U.S. District Judge Kathryn Kimball Mizelle of the Middle District of Florida said the mandate exceeds the statutory authority of the Centers for Disease Control and Prevention. Federal officials last week had extended the mask mandate for commercial flights and in other settings, including on buses, ferries and subways, until at least May 3.
The transportation mandate has been among the highest-profile mask requirements in the country, persisting after most school districts and other jurisdictions have allowed similar mandates to expire. Conflicts over masks have been particularly acute on airplanes, where some flight attendants have been physically attacked and verbally abused for enforcing mask rules.
The decision comes as coronavirus cases are again climbing in the Northeast as the BA.2 omicron subvariant, which is more contagious than its predecessor, becomes the predominant strain in the United States. Health officials say it’s not clear whether the rise is the start of a larger surge.
The CDC’s masking order has been enforced through directives issued by the Transportation Security Administration. A Biden administration official, who shared guidance with reporters on the condition of anonymity, said Monday evening that the court decision means the CDC’s order is “not in effect at this time. Therefore, the TSA will not enforce its Security Directives" requiring the face coverings.
Airlines began announcing they were dropping the requirement, with some caveats for international destinations. In a statement, United Airlines said that “effective immediately, masks are no longer required at United on domestic flights, select international flights (dependent upon the arrival country’s mask requirements) or at U.S. airports.”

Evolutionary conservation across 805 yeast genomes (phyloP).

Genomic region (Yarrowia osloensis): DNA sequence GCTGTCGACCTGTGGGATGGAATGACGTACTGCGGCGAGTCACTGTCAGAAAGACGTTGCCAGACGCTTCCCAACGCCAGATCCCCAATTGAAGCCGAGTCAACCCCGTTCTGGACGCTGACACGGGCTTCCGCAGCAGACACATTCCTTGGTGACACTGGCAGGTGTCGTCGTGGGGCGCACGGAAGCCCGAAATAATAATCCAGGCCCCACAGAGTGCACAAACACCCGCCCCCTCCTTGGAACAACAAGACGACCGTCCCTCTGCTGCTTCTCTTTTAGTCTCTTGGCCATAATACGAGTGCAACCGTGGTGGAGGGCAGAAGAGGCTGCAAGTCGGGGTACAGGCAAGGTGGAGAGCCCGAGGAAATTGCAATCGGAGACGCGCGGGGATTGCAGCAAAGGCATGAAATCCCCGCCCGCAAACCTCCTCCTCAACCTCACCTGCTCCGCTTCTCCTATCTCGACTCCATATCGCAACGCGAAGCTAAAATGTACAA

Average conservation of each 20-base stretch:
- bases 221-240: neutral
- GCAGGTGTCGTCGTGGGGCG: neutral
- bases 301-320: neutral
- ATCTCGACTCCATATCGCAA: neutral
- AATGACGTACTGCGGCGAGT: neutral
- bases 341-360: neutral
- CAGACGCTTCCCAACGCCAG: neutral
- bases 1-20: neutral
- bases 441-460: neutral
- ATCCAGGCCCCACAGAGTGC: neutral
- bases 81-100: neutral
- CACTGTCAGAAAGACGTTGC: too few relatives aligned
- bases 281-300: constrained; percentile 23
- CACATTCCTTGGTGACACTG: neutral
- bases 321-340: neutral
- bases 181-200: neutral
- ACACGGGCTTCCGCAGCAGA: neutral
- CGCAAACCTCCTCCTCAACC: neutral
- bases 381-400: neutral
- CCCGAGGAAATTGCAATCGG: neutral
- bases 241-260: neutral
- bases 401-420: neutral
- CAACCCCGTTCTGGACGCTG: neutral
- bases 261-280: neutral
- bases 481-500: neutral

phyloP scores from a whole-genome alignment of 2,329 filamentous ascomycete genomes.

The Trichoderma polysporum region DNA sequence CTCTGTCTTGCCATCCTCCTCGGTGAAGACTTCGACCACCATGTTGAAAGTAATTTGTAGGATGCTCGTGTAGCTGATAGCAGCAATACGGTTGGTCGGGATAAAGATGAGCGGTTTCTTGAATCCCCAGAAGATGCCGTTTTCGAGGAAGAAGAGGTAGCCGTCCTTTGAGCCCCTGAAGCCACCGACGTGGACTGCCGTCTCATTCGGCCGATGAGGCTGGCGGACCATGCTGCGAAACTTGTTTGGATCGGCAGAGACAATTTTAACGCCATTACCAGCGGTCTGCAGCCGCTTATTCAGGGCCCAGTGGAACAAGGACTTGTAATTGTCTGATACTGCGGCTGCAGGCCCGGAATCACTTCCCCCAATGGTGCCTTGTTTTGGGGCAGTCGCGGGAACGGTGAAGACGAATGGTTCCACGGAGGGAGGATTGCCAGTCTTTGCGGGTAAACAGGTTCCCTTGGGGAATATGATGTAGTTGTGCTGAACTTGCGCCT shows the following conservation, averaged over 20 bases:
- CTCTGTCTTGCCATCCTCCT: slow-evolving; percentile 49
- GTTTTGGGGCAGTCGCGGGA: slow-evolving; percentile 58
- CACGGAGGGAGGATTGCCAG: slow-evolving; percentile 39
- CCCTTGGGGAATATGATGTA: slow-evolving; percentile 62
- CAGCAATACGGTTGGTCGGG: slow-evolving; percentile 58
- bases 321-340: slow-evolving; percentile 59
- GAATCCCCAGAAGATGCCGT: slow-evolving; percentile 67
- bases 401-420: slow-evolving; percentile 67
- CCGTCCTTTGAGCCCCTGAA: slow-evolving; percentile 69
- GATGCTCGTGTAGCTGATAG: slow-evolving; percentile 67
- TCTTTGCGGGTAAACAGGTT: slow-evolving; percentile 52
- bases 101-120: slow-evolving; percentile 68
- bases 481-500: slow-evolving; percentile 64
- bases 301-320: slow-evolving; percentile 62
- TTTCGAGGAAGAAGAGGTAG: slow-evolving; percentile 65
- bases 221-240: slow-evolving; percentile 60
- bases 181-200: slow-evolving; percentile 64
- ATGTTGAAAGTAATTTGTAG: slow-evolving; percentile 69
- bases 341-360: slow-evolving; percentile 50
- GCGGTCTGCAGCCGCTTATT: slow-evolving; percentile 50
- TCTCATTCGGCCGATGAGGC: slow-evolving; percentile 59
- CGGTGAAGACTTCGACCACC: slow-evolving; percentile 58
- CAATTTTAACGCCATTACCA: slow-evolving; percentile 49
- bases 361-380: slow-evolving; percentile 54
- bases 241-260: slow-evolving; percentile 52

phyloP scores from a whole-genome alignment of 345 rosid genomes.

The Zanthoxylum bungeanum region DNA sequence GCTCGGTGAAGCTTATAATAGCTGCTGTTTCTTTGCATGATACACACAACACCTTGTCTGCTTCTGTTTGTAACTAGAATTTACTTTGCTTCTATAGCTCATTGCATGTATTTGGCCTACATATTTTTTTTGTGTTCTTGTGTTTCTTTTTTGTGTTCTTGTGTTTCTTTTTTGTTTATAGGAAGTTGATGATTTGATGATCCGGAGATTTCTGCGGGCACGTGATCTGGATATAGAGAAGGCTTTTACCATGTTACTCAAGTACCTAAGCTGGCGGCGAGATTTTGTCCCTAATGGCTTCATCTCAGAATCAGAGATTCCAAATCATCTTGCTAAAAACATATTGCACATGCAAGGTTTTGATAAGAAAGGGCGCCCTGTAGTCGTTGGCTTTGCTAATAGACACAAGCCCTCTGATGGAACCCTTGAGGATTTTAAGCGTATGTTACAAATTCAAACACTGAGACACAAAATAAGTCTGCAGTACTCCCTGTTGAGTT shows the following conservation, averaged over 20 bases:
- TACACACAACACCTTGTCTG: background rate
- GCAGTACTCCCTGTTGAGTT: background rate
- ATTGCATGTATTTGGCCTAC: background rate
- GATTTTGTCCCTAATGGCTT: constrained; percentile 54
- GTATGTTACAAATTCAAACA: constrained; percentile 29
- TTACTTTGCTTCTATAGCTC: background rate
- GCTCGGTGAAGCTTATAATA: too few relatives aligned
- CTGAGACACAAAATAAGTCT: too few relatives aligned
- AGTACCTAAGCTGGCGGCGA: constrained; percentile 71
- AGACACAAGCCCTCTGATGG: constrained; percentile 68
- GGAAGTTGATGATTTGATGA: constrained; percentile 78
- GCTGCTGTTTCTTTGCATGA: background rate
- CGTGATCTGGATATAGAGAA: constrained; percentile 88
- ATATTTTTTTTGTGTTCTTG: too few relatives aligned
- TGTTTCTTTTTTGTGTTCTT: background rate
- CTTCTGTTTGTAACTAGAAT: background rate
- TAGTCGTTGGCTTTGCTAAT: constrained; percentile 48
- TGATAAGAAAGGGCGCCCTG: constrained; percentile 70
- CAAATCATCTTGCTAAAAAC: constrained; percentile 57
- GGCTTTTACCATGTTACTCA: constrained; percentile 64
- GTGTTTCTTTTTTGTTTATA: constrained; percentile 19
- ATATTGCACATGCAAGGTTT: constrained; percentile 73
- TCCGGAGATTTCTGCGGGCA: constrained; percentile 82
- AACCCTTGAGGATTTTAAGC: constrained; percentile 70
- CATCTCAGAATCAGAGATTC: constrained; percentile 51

In the Washington region, Metro announced late Monday that masks are optional on its rail and bus systems for customers and Metro employees.
In her decision Monday, Mizelle, who was appointed by President Donald Trump and clerked for Supreme Court Justice Clarence Thomas, said the CDC had relied on a 1944 law, the Public Health Service Act, to impose the mandate. But the government’s argument that it put the mask requirement in place for the purpose of “sanitation” falls short, Mizelle argued.
“Wearing a mask cleans nothing. At most, it traps virus droplets. But it neither ‘sanitizes’ the person wearing the mask nor ‘sanitizes’ the conveyance,” Mizelle wrote.
The case was brought on behalf of a legal group known as Health Freedom Defense Fund and airline passengers, including Ana Daza, who said she has anxiety aggravated by wearing a mask.
Mizelle found for the plaintiffs on three key issues, ruling that the CDC had exceeded its legal authority, that it had improperly avoided notice and comment procedures, and that its mandate was “arbitrary and capricious.” In her ruling, Mizelle argued that the mask mandate wrongly curtailed passengers’ freedom of movement.
“Anyone who refuses to comply with the condition of mask wearing is — in a sense — detained or partially quarantined by exclusion” from their means of transportation, she wrote.